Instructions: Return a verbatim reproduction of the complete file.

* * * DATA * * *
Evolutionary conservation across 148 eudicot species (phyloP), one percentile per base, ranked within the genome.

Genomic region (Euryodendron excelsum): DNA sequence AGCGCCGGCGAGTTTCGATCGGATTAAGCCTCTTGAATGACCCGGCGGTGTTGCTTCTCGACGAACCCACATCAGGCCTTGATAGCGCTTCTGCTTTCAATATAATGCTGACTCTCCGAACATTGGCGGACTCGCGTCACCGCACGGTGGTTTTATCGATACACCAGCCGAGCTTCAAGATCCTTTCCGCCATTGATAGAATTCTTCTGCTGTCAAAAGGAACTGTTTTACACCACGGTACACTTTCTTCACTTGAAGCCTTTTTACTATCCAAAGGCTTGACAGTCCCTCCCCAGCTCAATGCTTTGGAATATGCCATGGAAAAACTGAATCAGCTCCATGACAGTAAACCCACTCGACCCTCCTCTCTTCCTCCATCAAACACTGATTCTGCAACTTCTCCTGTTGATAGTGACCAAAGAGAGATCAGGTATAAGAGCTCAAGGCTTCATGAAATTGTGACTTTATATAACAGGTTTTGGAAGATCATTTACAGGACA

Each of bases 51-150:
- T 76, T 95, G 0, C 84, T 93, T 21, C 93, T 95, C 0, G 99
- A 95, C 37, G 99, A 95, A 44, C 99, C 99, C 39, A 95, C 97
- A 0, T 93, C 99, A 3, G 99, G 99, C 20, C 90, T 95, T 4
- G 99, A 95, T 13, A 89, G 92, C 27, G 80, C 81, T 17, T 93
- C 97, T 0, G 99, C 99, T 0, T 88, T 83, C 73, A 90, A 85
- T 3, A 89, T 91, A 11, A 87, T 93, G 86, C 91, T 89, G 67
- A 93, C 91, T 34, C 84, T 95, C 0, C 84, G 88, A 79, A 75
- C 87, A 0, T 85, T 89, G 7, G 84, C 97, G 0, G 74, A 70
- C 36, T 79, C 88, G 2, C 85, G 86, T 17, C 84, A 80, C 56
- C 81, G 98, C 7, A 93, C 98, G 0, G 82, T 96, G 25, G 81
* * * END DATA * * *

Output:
Evolutionary conservation across 148 eudicot species (phyloP), one percentile per base, ranked within the genome.

Genomic region (Euryodendron excelsum): DNA sequence AGCGCCGGCGAGTTTCGATCGGATTAAGCCTCTTGAATGACCCGGCGGTGTTGCTTCTCGACGAACCCACATCAGGCCTTGATAGCGCTTCTGCTTTCAATATAATGCTGACTCTCCGAACATTGGCGGACTCGCGTCACCGCACGGTGGTTTTATCGATACACCAGCCGAGCTTCAAGATCCTTTCCGCCATTGATAGAATTCTTCTGCTGTCAAAAGGAACTGTTTTACACCACGGTACACTTTCTTCACTTGAAGCCTTTTTACTATCCAAAGGCTTGACAGTCCCTCCCCAGCTCAATGCTTTGGAATATGCCATGGAAAAACTGAATCAGCTCCATGACAGTAAACCCACTCGACCCTCCTCTCTTCCTCCATCAAACACTGATTCTGCAACTTCTCCTGTTGATAGTGACCAAAGAGAGATCAGGTATAAGAGCTCAAGGCTTCATGAAATTGTGACTTTATATAACAGGTTTTGGAAGATCATTTACAGGACA

Each of bases 51-150:
- T 76, T 95, G 0, C 84, T 93, T 21, C 93, T 95, C 0, G 99
- A 95, C 37, G 99, A 95, A 44, C 99, C 99, C 39, A 95, C 97
- A 0, T 93, C 99, A 3, G 99, G 99, C 20, C 90, T 95, T 4
- G 99, A 95, T 13, A 89, G 92, C 27, G 80, C 81, T 17, T 93
- C 97, T 0, G 99, C 99, T 0, T 88, T 83, C 73, A 90, A 85
- T 3, A 89, T 91, A 11, A 87, T 93, G 86, C 91, T 89, G 67
- A 93, C 91, T 34, C 84, T 95, C 0, C 84, G 88, A 79, A 75
- C 87, A 0, T 85, T 89, G 7, G 84, C 97, G 0, G 74, A 70
- C 36, T 79, C 88, G 2, C 85, G 86, T 17, C 84, A 80, C 56
- C 81, G 98, C 7, A 93, C 98, G 0, G 82, T 96, G 25, G 81